This is where we leave the Oodnadatta Track as we head to Dalhousie Springs.
The single men’s accommodation for the Fettlers who maintained the Ghan railway line.
The bedroom. Pedirka ruins.
Single men’s quarters at Pedirka railway siding. These were the fettlers who maintained the line.
This is the countryside that surrounds the single men’s accommodation at Pedirka. Can’t really see them having a wow time when they’re not at work.
The road to Dalhousie
Road conditions – corrugations!
Gibbers and red dust.
Not too bad!
Those gibbers! It was always a worry that one of them would pierce a tyre.
Paused for a cuppa.
Entering Witjira National Park. This park is another that is jointly managed by National Parks and the local indigenous community.
Looking over the gibber plain to the mesa in the background. Witjira National Park.
Are these bird’s nests? On the roof of the picnic shelter. Dalhousie Springs.
Dalhousie Station ruins.
Dalhousie Homestead ruins. It sure was in the middle of nowhere.
It would have been a very attractive homestead many years ago. Note the stone floor. Dalhousie Homestead
The partially restored homestead. The greenery around it isn’t quite so lush when up close – it’s mostly just tufts of plants.
The chimney seems to be the last to deteriorate. Dalhousie Homestead.
Life was all too easily lost out here. The Royal Flying Doctor didn’t begin it’s great works until the 1920s, and then they only had one plane.
Another of the buildings at Dalhousie Station.
The view from Dalhousie Homestead.
Fencing that formed part of the stockyards. Dalhousie Station.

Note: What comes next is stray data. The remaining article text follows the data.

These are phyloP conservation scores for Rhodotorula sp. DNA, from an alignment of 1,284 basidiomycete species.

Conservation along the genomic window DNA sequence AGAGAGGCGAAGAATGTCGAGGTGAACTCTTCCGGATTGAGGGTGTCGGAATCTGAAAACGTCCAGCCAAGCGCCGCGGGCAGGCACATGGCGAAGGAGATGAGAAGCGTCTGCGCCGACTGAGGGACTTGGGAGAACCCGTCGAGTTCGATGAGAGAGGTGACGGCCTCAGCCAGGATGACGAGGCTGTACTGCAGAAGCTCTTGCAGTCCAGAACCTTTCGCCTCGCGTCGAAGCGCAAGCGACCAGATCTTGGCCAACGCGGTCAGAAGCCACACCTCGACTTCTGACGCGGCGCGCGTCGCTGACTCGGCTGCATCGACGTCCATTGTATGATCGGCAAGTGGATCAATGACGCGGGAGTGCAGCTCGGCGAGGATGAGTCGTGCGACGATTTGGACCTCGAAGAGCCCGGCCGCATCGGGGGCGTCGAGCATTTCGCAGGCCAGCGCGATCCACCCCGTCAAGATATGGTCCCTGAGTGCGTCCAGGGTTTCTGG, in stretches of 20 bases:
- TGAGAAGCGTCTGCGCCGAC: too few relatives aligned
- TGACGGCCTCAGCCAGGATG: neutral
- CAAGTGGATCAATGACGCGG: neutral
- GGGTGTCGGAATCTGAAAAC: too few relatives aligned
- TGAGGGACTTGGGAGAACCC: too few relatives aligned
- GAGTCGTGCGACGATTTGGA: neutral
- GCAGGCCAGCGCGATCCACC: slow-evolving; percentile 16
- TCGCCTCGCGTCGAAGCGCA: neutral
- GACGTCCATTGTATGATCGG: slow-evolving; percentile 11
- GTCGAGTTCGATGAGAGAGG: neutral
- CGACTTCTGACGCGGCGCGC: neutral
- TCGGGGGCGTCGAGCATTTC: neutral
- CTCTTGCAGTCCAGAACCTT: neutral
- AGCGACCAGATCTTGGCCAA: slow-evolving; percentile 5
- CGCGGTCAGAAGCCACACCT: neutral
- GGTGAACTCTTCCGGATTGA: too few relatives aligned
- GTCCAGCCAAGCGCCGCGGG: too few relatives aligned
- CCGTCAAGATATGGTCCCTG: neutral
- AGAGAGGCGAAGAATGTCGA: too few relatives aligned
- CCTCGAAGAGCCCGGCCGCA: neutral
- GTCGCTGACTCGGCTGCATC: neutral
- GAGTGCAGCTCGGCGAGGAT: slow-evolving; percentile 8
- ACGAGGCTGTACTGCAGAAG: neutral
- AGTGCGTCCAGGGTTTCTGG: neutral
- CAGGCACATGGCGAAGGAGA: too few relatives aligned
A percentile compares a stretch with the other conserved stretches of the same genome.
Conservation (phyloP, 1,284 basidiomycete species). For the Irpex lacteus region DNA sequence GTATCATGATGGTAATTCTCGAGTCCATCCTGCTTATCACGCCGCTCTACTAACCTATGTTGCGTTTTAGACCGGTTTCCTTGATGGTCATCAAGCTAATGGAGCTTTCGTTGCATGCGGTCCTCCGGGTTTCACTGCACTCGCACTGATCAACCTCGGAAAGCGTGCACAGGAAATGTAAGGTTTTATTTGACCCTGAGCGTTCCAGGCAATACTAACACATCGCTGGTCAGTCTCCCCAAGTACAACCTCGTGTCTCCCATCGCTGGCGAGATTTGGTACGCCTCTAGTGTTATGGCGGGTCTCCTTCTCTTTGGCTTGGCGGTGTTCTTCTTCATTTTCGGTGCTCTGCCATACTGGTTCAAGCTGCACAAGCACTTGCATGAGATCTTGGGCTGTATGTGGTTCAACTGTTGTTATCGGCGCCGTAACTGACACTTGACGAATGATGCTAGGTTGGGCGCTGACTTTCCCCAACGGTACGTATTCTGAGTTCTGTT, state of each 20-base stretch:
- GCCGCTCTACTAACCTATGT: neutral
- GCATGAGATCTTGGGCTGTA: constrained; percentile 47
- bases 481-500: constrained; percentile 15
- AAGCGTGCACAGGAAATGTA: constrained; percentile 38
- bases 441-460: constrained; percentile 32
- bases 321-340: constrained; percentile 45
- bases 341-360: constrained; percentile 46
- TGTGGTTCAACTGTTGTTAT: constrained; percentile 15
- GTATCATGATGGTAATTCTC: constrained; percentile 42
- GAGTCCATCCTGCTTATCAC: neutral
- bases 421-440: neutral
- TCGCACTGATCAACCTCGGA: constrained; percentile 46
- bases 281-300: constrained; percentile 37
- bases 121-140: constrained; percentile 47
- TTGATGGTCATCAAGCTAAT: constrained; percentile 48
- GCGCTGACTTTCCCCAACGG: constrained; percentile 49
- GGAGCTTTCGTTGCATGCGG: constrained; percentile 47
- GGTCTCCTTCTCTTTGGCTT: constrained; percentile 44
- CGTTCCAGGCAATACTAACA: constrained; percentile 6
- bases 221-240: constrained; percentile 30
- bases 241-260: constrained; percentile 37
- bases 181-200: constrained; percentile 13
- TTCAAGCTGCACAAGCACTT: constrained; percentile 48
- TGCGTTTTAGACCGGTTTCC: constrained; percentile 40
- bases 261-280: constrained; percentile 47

National Parks has put in a nice easy entrance to the wonderful Dalhousie Springs.
The beautifully refreshing Dalhousie Springs.
Mt Dare, here we come!
An early morning dip before leaving this delightful spring. Dalhousie Springs.
Our campsite at 3 o’clock -(the name of the campsite, not the time!).
The latest millinery fashion.
Moonrise over 3 o’clock Creek.
An early morning visitor at 3 o’clock campsite. A healthy looking dingo.
The queue for filling the fresh water tanks. At 3 o’clock campsite.
Bloods bore windmill and pump. Stopped here for a cuppa and break after a rough drive.
Bloods Bore windmill.
The beautiful, if noisy, cockatoos.
The very interesting bark of the red mallee. It peels off in curlicues and is unique to this district.
They’re not short a rock or two out here.
When driving on corrugations you spend your time swapping from one side of the road to the other, always sure it’s less bumpy where you’re not. Lucky it’s rare to see any other traffic.
Yep made it! With dust!
The hotel at Mt Dare. Campsite is out the back. Fuel to the right – that’s it! Nothing else at Mt Dare.
Beside the Mt Dare pub is the spring. The pink galahs loved it.
Mt Dare old truck. There are many of these out here – old and new.
The t-junction leaving Mt Dare – on our way to Finke.
Who says we’re on the road to no where!!
This is the first time Steve and I have driven in the Northern Territory.
Hmmm. The Northern Territory. Looks like a long road in front of us, mate.
Cuppa break along the track.
Welcome to Apatula Finke
Yep, another Ghan water tower – this one is at Finke.
No idea what Ken is doing walking along this dusty red road.
Ken – taking a constitutional.
Smoko on the track. Ken
That’s our destination – oh that it were that simple!
Yay! We made it to the very centre of Australia.
We’re all here – in the middle of Australia.
Ken, flynet in place, supervising the pork belly roasting away in the camp oven. A suitable celebration for making it to the Centre of Australia.
Delicious dinner, right in the very middle of Australia.
The prudent traveller walks the paths before choosing which direction to take. The road to Lamberts Centre of Australia.
A pretty road – pretty deceptive! To Lamberts Centre of Australia.
Washaways on the track required a little skill – nothing like the sand though.
Some of the milder washouts.